Yorkshire Lad goes “Walking with Dinosaurs”
For many palaeontologists discovering a perfectly preserved set of dinosaur footprints may mark a high point in their careers but for young Rhys Nichols of Scarborough finding dinosaur trackways is as easy as taking a walk along the beach.
Whilst walking with his father, on the beach at Burniston Rocks, north of the seaside resort of Scarborough on the North Yorkshire coast, Rhys noticed that part of cliff face had fallen away and it was here that he found the footprints. Rhys’ very proud father, Richard stated that “Rhys loves dinosaurs so for him to find something like that was wonderful. He was over the moon – I couldn’t get him away from it!
“We are always coming down here beach-combing and hunting for fossils.”
Experts have agreed that these fossil prints are a “great find”. The footprints are what is known as a trace fossil. Trace fossils preserve evidence of the activity of animals, such as their tracks; unlike many dinosaur fossil bones that may have been transported after death a long way from where the dinosaur originally lived, most trace fossils such as these prints are direct “in situ” evidence of the environment at the time and the place where the dinosaurs roamed.
Young Rhys Pointing out his Dinosaur Footprints
Picture Credit: Ross Parry (copyright Ross Parry)
The picture shows two beautifully preserved fossil footprints with the three toes of dinosaur seen clearly. The raised appearance of the fossil is typical of this sort of trace fossil. Footprint fossils can either be a depression-type fossil made by the weight of the animal or a cast of the “hole” made by the animal’s foot as it walked along. Sediments can fill the print up and it is these that are fossilised and the cast preserved giving the raised appearance. Mr Nichols measured the footprints estimating that they were around 21cm in diameter, other footprints have been found but they had been heavily eroded.
A number of fossilised dinosaur trackways have been found in the North Yorkshire area , much of the coast of the North East from Scarborough to near Redcar is comprised of exposed areas of delta mudstone and sandstone and thin coals that were laid down in the middle Jurassic approximately 160 million years ago. The rock strata where the prints have been found is well known for producing dinosaur trackways and isolated footprints, in fact geologists term this strata as the Burniston Footprint Bed. As blocks of silty sandstone fall onto the beach, split apart from the cliff face by erosion, these blocks frequently come to rest at the base of the cliff upside down revealing the finely detailed tracks of dinosaurs from the Jurassic period.
It is not known what actual species of dinosaur made the prints, as with most fossil trackways, unless the culprit is found fossilised at the end of the trackway, Ichnologists (scientists who specialise in studying tracks), can only speculate what sort of creature it was. Local museum staff have stated that this dinosaur may have been an Iguanodon. The three-toed prints are indicative of an Iguanodontidae, however, the mid Jurassic date is very early for such an animal, more normally associated with the early Cretaceous. Perhaps it could be a trackway made by a Dryosaur, these animals grew to lengths in excess of 3 metres, were relatively light and had a bi-pedal stance. Dryosaurs seem to have been relatively ubiquitous, with fossil being found in both the northern and southern hemispheres. Like many trackways the scientists may just have to resort to referring to these wonderfully, well preserved prints as belonging to an “in-determinant Ornithopod”.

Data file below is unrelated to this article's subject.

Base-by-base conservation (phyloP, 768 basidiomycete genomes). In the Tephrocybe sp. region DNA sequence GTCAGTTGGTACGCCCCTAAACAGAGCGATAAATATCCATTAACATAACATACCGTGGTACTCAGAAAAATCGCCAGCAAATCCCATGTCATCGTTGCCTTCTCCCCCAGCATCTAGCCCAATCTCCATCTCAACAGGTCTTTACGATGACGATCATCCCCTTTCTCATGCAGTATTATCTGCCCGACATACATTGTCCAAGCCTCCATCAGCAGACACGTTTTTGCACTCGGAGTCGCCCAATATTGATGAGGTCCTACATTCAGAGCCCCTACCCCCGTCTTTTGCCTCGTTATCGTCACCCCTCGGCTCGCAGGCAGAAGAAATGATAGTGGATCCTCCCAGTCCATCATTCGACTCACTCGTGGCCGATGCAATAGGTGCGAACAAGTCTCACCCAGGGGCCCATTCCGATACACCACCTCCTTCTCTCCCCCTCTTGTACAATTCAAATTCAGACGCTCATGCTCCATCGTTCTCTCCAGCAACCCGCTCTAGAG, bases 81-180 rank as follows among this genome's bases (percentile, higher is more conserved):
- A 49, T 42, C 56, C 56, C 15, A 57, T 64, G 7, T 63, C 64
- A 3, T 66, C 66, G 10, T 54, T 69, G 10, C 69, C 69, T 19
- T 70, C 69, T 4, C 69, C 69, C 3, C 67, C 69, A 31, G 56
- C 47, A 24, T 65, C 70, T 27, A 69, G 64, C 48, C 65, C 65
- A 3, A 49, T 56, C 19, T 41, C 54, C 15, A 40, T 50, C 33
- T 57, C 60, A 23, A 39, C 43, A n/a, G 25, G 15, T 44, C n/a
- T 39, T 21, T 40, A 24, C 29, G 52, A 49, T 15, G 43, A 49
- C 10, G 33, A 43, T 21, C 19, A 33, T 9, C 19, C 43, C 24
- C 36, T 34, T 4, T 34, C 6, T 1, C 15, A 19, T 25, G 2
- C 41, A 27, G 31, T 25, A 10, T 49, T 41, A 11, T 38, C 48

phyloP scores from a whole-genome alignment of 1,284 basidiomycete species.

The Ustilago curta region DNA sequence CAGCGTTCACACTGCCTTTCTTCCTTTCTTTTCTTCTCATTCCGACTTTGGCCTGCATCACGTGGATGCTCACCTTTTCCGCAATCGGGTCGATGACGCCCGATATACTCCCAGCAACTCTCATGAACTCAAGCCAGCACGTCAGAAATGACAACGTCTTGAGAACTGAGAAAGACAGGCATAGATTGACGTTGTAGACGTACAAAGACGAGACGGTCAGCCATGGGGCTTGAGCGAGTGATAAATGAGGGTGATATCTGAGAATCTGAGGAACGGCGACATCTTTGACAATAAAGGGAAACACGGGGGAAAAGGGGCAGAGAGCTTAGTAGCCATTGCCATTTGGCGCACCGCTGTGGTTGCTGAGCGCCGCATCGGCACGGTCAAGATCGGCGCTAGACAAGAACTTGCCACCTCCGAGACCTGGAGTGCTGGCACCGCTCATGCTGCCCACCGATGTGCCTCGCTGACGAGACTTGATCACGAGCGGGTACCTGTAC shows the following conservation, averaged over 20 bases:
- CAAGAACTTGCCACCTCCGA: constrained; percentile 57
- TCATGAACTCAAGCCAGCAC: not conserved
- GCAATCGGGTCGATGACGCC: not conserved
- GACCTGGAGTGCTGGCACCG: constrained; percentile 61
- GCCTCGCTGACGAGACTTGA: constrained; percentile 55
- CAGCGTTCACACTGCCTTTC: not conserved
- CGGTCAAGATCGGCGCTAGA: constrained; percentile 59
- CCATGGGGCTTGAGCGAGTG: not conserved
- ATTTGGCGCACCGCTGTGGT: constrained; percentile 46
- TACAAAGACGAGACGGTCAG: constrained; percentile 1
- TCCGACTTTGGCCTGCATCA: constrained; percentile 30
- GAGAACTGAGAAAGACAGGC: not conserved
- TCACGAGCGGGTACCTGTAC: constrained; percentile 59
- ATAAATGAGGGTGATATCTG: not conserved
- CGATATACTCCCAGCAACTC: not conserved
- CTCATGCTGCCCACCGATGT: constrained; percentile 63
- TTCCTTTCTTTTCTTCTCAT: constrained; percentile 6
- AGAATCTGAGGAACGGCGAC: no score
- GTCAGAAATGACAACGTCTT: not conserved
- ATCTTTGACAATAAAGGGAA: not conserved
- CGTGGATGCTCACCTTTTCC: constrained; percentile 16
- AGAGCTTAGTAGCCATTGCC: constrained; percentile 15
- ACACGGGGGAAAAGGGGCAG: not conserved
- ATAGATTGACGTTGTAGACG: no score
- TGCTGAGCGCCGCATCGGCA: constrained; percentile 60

A Close up of one of the Burniston Rocks Footprints
Picture Credit Ross Parry (copyright Ross Parry)
This picture shows a close up of the footprint shown in the foreground in the picture with Rhys. The animal would have been walking from right to left as the page is viewed. The three-toes can clearly be seen, but there is little evidence of a claw mark, adding weight to the thought that this is the footprint of an Ornithopod. Based on comparisons with the fossils of Ornithopods such as the large amount of Iguanodontidae material available, it has been estimated that the dinosaur walking across the delta 160 million years ago would have been roughly the same size as young Rhys. It is not known whether the animal was a fully grown adult or juvenile. The pictures of the footprints indicate a bi-pedal stance, but as to what actual animal made these tracks, this will probably remain a mystery, unless of course Rhys happens to find another set of prints whilst beach-combing but this time with the fossils of the dinosaur which made them at the end of the track.
Here’s hoping… in the meantime well done to Rhys, palaeontology remains the only science where by going for a walk you can change the way the world views itself.